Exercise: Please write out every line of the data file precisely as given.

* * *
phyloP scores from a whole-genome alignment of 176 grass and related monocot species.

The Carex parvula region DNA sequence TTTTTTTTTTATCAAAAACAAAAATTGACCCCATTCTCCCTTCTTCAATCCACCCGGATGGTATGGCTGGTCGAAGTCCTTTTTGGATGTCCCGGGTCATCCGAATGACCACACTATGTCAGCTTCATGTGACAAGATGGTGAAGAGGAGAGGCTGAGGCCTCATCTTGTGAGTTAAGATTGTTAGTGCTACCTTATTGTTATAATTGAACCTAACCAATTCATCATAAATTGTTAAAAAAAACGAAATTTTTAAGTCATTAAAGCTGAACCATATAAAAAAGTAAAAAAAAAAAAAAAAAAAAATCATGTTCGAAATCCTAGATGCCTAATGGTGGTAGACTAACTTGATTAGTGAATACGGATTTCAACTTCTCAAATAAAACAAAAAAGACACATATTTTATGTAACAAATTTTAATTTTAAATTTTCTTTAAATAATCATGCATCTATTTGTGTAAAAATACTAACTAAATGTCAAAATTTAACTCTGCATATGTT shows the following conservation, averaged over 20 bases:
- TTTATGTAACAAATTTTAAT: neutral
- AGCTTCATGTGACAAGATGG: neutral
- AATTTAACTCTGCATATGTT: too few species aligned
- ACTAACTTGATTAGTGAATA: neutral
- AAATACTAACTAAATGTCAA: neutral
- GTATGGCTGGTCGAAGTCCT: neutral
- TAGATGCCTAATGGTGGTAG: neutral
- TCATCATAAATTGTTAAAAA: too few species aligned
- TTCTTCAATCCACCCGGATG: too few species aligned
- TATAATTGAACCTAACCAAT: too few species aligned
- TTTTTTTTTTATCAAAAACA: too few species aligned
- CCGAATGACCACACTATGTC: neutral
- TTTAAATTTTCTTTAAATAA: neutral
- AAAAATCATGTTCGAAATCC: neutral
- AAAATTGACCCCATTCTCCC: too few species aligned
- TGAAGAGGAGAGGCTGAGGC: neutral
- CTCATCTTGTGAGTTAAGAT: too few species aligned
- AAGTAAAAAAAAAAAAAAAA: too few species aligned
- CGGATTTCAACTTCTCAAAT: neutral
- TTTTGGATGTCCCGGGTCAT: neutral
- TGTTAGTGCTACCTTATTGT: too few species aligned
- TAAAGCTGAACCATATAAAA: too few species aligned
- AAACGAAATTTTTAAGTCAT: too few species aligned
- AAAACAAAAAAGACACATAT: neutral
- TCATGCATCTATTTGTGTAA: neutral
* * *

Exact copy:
phyloP scores from a whole-genome alignment of 176 grass and related monocot species.

The Carex parvula region DNA sequence TTTTTTTTTTATCAAAAACAAAAATTGACCCCATTCTCCCTTCTTCAATCCACCCGGATGGTATGGCTGGTCGAAGTCCTTTTTGGATGTCCCGGGTCATCCGAATGACCACACTATGTCAGCTTCATGTGACAAGATGGTGAAGAGGAGAGGCTGAGGCCTCATCTTGTGAGTTAAGATTGTTAGTGCTACCTTATTGTTATAATTGAACCTAACCAATTCATCATAAATTGTTAAAAAAAACGAAATTTTTAAGTCATTAAAGCTGAACCATATAAAAAAGTAAAAAAAAAAAAAAAAAAAAATCATGTTCGAAATCCTAGATGCCTAATGGTGGTAGACTAACTTGATTAGTGAATACGGATTTCAACTTCTCAAATAAAACAAAAAAGACACATATTTTATGTAACAAATTTTAATTTTAAATTTTCTTTAAATAATCATGCATCTATTTGTGTAAAAATACTAACTAAATGTCAAAATTTAACTCTGCATATGTT shows the following conservation, averaged over 20 bases:
- TTTATGTAACAAATTTTAAT: neutral
- AGCTTCATGTGACAAGATGG: neutral
- AATTTAACTCTGCATATGTT: too few species aligned
- ACTAACTTGATTAGTGAATA: neutral
- AAATACTAACTAAATGTCAA: neutral
- GTATGGCTGGTCGAAGTCCT: neutral
- TAGATGCCTAATGGTGGTAG: neutral
- TCATCATAAATTGTTAAAAA: too few species aligned
- TTCTTCAATCCACCCGGATG: too few species aligned
- TATAATTGAACCTAACCAAT: too few species aligned
- TTTTTTTTTTATCAAAAACA: too few species aligned
- CCGAATGACCACACTATGTC: neutral
- TTTAAATTTTCTTTAAATAA: neutral
- AAAAATCATGTTCGAAATCC: neutral
- AAAATTGACCCCATTCTCCC: too few species aligned
- TGAAGAGGAGAGGCTGAGGC: neutral
- CTCATCTTGTGAGTTAAGAT: too few species aligned
- AAGTAAAAAAAAAAAAAAAA: too few species aligned
- CGGATTTCAACTTCTCAAAT: neutral
- TTTTGGATGTCCCGGGTCAT: neutral
- TGTTAGTGCTACCTTATTGT: too few species aligned
- TAAAGCTGAACCATATAAAA: too few species aligned
- AAACGAAATTTTTAAGTCAT: too few species aligned
- AAAACAAAAAAGACACATAT: neutral
- TCATGCATCTATTTGTGTAA: neutral